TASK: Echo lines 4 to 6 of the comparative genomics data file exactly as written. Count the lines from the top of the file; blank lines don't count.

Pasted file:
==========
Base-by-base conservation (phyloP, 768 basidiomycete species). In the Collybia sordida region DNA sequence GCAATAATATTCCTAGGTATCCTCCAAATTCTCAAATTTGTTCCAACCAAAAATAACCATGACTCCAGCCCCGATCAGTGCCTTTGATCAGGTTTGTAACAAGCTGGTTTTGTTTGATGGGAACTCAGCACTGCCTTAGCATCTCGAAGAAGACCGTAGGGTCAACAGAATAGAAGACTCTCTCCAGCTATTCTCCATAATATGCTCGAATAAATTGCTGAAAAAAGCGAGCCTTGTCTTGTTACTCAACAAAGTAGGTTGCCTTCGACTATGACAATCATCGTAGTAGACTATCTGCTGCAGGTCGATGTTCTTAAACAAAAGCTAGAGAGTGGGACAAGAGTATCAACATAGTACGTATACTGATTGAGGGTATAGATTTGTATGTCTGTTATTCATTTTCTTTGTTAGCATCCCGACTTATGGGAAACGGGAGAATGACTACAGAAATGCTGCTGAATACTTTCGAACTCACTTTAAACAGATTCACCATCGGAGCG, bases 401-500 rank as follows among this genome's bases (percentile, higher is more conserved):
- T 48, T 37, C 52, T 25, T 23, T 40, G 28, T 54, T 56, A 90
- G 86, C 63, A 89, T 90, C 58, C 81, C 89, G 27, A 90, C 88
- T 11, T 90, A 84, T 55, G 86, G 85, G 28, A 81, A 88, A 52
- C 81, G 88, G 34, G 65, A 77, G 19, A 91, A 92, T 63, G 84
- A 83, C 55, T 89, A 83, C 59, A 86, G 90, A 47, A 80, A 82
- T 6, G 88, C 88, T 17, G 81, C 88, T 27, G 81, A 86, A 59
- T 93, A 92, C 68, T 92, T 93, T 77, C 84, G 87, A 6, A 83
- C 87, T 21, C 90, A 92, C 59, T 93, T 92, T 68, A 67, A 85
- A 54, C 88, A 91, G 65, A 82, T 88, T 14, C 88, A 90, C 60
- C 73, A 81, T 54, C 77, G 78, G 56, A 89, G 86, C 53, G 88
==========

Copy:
- T 11, T 90, A 84, T 55, G 86, G 85, G 28, A 81, A 88, A 52
- C 81, G 88, G 34, G 65, A 77, G 19, A 91, A 92, T 63, G 84
- A 83, C 55, T 89, A 83, C 59, A 86, G 90, A 47, A 80, A 82